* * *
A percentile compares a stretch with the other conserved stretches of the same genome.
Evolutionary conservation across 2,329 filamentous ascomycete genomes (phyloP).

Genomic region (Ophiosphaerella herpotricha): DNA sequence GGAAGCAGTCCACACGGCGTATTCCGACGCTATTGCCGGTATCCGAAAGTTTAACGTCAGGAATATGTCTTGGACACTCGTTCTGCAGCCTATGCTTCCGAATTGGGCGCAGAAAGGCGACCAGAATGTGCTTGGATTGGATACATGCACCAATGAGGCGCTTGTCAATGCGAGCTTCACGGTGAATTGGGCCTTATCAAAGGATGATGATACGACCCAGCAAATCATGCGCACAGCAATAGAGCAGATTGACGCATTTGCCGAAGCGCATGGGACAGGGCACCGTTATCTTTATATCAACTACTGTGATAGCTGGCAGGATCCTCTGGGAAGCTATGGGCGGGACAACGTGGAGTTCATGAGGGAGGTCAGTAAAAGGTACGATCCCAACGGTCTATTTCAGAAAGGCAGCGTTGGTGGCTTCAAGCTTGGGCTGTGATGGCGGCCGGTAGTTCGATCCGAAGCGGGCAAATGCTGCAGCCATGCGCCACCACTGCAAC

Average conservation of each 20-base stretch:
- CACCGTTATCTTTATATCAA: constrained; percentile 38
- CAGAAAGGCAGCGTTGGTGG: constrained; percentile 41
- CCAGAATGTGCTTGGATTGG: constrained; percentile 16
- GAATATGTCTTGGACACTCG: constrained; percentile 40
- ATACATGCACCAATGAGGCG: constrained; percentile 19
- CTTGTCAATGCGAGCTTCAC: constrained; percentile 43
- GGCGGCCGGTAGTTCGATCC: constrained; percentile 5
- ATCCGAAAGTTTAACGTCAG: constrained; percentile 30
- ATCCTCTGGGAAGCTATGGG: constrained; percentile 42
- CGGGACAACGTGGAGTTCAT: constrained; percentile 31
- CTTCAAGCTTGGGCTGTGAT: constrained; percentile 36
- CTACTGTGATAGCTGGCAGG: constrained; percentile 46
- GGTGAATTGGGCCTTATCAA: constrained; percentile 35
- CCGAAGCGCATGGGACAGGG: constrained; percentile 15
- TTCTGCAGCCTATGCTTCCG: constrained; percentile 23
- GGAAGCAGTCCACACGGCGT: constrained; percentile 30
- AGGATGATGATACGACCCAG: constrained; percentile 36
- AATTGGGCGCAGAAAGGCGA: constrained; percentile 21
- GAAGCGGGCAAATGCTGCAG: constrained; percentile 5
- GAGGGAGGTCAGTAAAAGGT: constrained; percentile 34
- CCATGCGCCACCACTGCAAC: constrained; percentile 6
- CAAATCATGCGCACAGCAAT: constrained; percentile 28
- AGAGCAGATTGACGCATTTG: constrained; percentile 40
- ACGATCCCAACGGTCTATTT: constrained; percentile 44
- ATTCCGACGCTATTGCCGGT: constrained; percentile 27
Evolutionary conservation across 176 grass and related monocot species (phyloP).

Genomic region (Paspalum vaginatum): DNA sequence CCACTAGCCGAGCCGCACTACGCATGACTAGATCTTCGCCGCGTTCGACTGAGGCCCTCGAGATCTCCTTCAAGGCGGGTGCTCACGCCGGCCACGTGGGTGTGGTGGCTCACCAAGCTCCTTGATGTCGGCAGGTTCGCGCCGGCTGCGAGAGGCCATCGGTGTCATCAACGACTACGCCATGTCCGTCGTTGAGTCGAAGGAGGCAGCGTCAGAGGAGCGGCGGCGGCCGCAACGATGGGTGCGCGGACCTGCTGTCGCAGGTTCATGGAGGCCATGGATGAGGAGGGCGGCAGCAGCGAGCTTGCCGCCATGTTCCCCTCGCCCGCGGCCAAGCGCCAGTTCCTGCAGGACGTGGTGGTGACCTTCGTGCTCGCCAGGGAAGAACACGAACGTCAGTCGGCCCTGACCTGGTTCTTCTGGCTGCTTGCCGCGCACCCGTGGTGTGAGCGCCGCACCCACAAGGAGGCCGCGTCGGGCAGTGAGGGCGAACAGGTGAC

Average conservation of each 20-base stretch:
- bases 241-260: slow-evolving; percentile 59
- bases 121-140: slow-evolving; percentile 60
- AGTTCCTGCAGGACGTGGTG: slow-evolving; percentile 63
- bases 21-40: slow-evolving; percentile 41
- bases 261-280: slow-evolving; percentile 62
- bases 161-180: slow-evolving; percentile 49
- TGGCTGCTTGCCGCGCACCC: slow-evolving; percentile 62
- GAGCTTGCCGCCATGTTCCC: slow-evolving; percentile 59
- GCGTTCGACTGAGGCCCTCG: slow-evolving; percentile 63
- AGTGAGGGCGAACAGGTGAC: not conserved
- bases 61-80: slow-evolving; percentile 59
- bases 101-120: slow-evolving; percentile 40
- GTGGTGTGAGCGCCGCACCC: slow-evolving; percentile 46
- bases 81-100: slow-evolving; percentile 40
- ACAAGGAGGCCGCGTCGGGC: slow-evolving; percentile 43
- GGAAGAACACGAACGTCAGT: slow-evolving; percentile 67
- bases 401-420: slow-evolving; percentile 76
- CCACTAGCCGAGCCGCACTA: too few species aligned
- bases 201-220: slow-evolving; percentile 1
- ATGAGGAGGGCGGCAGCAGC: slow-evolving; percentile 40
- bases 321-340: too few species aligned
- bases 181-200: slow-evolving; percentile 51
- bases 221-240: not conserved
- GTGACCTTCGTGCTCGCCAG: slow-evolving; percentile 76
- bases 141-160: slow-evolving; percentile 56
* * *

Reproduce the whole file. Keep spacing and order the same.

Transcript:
A percentile compares a stretch with the other conserved stretches of the same genome.
Evolutionary conservation across 2,329 filamentous ascomycete genomes (phyloP).

Genomic region (Ophiosphaerella herpotricha): DNA sequence GGAAGCAGTCCACACGGCGTATTCCGACGCTATTGCCGGTATCCGAAAGTTTAACGTCAGGAATATGTCTTGGACACTCGTTCTGCAGCCTATGCTTCCGAATTGGGCGCAGAAAGGCGACCAGAATGTGCTTGGATTGGATACATGCACCAATGAGGCGCTTGTCAATGCGAGCTTCACGGTGAATTGGGCCTTATCAAAGGATGATGATACGACCCAGCAAATCATGCGCACAGCAATAGAGCAGATTGACGCATTTGCCGAAGCGCATGGGACAGGGCACCGTTATCTTTATATCAACTACTGTGATAGCTGGCAGGATCCTCTGGGAAGCTATGGGCGGGACAACGTGGAGTTCATGAGGGAGGTCAGTAAAAGGTACGATCCCAACGGTCTATTTCAGAAAGGCAGCGTTGGTGGCTTCAAGCTTGGGCTGTGATGGCGGCCGGTAGTTCGATCCGAAGCGGGCAAATGCTGCAGCCATGCGCCACCACTGCAAC

Average conservation of each 20-base stretch:
- CACCGTTATCTTTATATCAA: constrained; percentile 38
- CAGAAAGGCAGCGTTGGTGG: constrained; percentile 41
- CCAGAATGTGCTTGGATTGG: constrained; percentile 16
- GAATATGTCTTGGACACTCG: constrained; percentile 40
- ATACATGCACCAATGAGGCG: constrained; percentile 19
- CTTGTCAATGCGAGCTTCAC: constrained; percentile 43
- GGCGGCCGGTAGTTCGATCC: constrained; percentile 5
- ATCCGAAAGTTTAACGTCAG: constrained; percentile 30
- ATCCTCTGGGAAGCTATGGG: constrained; percentile 42
- CGGGACAACGTGGAGTTCAT: constrained; percentile 31
- CTTCAAGCTTGGGCTGTGAT: constrained; percentile 36
- CTACTGTGATAGCTGGCAGG: constrained; percentile 46
- GGTGAATTGGGCCTTATCAA: constrained; percentile 35
- CCGAAGCGCATGGGACAGGG: constrained; percentile 15
- TTCTGCAGCCTATGCTTCCG: constrained; percentile 23
- GGAAGCAGTCCACACGGCGT: constrained; percentile 30
- AGGATGATGATACGACCCAG: constrained; percentile 36
- AATTGGGCGCAGAAAGGCGA: constrained; percentile 21
- GAAGCGGGCAAATGCTGCAG: constrained; percentile 5
- GAGGGAGGTCAGTAAAAGGT: constrained; percentile 34
- CCATGCGCCACCACTGCAAC: constrained; percentile 6
- CAAATCATGCGCACAGCAAT: constrained; percentile 28
- AGAGCAGATTGACGCATTTG: constrained; percentile 40
- ACGATCCCAACGGTCTATTT: constrained; percentile 44
- ATTCCGACGCTATTGCCGGT: constrained; percentile 27
Evolutionary conservation across 176 grass and related monocot species (phyloP).

Genomic region (Paspalum vaginatum): DNA sequence CCACTAGCCGAGCCGCACTACGCATGACTAGATCTTCGCCGCGTTCGACTGAGGCCCTCGAGATCTCCTTCAAGGCGGGTGCTCACGCCGGCCACGTGGGTGTGGTGGCTCACCAAGCTCCTTGATGTCGGCAGGTTCGCGCCGGCTGCGAGAGGCCATCGGTGTCATCAACGACTACGCCATGTCCGTCGTTGAGTCGAAGGAGGCAGCGTCAGAGGAGCGGCGGCGGCCGCAACGATGGGTGCGCGGACCTGCTGTCGCAGGTTCATGGAGGCCATGGATGAGGAGGGCGGCAGCAGCGAGCTTGCCGCCATGTTCCCCTCGCCCGCGGCCAAGCGCCAGTTCCTGCAGGACGTGGTGGTGACCTTCGTGCTCGCCAGGGAAGAACACGAACGTCAGTCGGCCCTGACCTGGTTCTTCTGGCTGCTTGCCGCGCACCCGTGGTGTGAGCGCCGCACCCACAAGGAGGCCGCGTCGGGCAGTGAGGGCGAACAGGTGAC

Average conservation of each 20-base stretch:
- bases 241-260: slow-evolving; percentile 59
- bases 121-140: slow-evolving; percentile 60
- AGTTCCTGCAGGACGTGGTG: slow-evolving; percentile 63
- bases 21-40: slow-evolving; percentile 41
- bases 261-280: slow-evolving; percentile 62
- bases 161-180: slow-evolving; percentile 49
- TGGCTGCTTGCCGCGCACCC: slow-evolving; percentile 62
- GAGCTTGCCGCCATGTTCCC: slow-evolving; percentile 59
- GCGTTCGACTGAGGCCCTCG: slow-evolving; percentile 63
- AGTGAGGGCGAACAGGTGAC: not conserved
- bases 61-80: slow-evolving; percentile 59
- bases 101-120: slow-evolving; percentile 40
- GTGGTGTGAGCGCCGCACCC: slow-evolving; percentile 46
- bases 81-100: slow-evolving; percentile 40
- ACAAGGAGGCCGCGTCGGGC: slow-evolving; percentile 43
- GGAAGAACACGAACGTCAGT: slow-evolving; percentile 67
- bases 401-420: slow-evolving; percentile 76
- CCACTAGCCGAGCCGCACTA: too few species aligned
- bases 201-220: slow-evolving; percentile 1
- ATGAGGAGGGCGGCAGCAGC: slow-evolving; percentile 40
- bases 321-340: too few species aligned
- bases 181-200: slow-evolving; percentile 51
- bases 221-240: not conserved
- GTGACCTTCGTGCTCGCCAG: slow-evolving; percentile 76
- bases 141-160: slow-evolving; percentile 56